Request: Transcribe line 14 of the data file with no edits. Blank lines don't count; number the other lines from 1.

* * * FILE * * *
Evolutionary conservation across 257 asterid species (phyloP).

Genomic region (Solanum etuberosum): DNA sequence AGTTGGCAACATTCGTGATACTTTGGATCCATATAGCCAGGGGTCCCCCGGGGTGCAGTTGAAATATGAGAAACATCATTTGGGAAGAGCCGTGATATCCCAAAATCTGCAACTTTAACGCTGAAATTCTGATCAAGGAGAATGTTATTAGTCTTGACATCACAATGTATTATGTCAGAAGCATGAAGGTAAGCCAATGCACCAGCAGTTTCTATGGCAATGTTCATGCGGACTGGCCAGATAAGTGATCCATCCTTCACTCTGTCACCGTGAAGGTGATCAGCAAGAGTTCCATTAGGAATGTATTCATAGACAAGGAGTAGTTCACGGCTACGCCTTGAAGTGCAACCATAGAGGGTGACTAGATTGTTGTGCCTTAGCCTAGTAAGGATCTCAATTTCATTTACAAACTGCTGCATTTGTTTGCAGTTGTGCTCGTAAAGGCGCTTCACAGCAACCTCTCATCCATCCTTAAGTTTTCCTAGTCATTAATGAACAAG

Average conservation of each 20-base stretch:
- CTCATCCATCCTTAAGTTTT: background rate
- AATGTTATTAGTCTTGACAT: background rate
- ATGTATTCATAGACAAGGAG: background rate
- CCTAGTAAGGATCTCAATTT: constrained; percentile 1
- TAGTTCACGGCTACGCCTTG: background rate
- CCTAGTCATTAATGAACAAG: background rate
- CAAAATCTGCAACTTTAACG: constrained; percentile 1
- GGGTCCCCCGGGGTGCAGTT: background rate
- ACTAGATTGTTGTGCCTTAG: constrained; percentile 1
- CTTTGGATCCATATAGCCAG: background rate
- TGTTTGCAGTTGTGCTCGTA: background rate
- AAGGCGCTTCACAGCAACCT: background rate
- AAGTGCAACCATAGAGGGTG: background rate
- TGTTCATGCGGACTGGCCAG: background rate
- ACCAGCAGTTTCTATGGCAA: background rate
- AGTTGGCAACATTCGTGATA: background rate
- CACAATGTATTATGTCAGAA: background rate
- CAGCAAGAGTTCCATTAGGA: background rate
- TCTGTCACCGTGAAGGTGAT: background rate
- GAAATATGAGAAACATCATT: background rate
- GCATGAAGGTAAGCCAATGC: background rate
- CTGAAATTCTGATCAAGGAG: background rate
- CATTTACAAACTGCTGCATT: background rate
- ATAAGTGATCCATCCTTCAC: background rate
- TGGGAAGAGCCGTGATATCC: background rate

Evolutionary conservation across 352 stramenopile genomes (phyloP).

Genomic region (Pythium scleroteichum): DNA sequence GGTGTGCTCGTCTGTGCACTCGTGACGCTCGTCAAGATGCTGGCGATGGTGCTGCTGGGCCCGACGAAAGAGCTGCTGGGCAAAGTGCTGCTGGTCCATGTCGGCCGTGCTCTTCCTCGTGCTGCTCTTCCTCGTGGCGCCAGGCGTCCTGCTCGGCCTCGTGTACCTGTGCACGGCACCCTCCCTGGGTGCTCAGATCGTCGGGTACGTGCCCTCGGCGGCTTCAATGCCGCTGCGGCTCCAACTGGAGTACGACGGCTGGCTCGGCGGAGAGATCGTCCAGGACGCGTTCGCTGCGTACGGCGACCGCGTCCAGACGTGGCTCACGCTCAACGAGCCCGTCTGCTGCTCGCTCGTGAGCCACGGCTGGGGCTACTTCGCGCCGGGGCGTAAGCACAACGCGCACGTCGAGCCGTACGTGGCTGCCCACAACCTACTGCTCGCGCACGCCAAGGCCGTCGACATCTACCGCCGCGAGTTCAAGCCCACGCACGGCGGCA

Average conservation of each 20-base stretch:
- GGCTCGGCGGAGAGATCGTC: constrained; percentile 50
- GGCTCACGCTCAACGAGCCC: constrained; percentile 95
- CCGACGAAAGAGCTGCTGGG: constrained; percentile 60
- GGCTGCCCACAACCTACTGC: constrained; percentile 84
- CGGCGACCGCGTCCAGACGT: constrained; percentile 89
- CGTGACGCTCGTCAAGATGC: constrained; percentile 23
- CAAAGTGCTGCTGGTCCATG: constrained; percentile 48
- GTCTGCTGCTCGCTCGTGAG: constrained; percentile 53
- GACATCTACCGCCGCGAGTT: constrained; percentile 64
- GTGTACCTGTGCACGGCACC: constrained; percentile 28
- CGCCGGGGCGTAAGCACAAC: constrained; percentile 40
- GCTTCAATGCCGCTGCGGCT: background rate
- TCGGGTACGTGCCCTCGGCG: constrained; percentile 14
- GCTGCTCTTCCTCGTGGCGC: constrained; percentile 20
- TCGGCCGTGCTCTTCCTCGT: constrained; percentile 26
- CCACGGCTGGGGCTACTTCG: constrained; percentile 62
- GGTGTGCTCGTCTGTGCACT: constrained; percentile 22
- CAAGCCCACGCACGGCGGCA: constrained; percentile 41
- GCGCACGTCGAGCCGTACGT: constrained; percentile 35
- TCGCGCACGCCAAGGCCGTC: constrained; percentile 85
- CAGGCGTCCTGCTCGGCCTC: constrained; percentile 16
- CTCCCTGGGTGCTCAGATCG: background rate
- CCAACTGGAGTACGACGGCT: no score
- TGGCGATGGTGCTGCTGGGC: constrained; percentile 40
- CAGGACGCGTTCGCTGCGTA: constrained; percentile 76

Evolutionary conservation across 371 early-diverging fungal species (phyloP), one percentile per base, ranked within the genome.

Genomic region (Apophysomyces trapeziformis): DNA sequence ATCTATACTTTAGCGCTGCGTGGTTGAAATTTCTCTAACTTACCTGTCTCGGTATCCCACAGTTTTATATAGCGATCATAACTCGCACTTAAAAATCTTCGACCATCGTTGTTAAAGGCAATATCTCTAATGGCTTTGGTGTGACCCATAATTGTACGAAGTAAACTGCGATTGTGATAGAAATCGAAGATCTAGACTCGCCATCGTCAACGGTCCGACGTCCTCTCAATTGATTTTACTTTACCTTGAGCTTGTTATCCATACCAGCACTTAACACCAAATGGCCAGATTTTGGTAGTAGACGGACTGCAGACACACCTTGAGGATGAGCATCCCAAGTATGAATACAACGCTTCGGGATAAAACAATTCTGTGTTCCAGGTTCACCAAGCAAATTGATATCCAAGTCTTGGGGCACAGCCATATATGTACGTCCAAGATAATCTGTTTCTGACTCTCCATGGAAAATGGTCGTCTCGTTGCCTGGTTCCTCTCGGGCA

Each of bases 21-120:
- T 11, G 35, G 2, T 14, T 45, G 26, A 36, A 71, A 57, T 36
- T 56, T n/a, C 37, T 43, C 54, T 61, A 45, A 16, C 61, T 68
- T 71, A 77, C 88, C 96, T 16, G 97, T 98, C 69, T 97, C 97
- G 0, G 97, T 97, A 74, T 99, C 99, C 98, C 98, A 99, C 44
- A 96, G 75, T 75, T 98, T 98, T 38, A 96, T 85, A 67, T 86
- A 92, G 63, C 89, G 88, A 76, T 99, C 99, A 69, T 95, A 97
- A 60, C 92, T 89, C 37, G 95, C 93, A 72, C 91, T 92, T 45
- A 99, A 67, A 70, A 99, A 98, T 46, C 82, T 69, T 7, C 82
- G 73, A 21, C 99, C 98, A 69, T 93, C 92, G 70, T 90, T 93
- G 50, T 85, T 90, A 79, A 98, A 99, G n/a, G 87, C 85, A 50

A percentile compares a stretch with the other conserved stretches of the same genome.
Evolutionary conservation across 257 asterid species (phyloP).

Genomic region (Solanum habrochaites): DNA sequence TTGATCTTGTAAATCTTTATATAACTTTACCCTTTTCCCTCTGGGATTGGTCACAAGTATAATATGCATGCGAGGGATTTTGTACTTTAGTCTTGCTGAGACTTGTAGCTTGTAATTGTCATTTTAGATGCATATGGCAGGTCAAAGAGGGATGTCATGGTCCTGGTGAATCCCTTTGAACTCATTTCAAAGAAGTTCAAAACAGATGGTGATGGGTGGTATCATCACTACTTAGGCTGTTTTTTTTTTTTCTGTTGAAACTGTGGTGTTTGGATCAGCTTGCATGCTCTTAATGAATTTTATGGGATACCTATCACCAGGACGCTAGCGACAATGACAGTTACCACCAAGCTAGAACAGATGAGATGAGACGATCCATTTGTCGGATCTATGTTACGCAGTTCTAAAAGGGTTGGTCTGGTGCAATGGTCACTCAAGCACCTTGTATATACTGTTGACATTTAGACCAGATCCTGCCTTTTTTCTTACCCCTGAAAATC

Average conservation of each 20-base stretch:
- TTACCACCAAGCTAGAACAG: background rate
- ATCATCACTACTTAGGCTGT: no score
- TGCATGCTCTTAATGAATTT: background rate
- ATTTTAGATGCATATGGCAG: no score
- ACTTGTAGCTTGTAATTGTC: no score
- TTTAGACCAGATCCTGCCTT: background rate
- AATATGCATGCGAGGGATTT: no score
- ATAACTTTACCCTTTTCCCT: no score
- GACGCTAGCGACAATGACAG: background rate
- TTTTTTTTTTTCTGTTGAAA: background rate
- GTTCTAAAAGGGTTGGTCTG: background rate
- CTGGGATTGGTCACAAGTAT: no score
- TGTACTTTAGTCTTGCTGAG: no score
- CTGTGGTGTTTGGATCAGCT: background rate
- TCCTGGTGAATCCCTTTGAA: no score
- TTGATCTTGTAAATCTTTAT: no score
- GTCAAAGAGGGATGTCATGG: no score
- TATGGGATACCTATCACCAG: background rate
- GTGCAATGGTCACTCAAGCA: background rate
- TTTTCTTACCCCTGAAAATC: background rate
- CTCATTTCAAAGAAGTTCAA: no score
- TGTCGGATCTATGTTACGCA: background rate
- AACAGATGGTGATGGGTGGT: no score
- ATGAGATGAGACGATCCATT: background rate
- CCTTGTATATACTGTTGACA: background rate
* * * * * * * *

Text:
- TGTTTGCAGTTGTGCTCGTA: background rate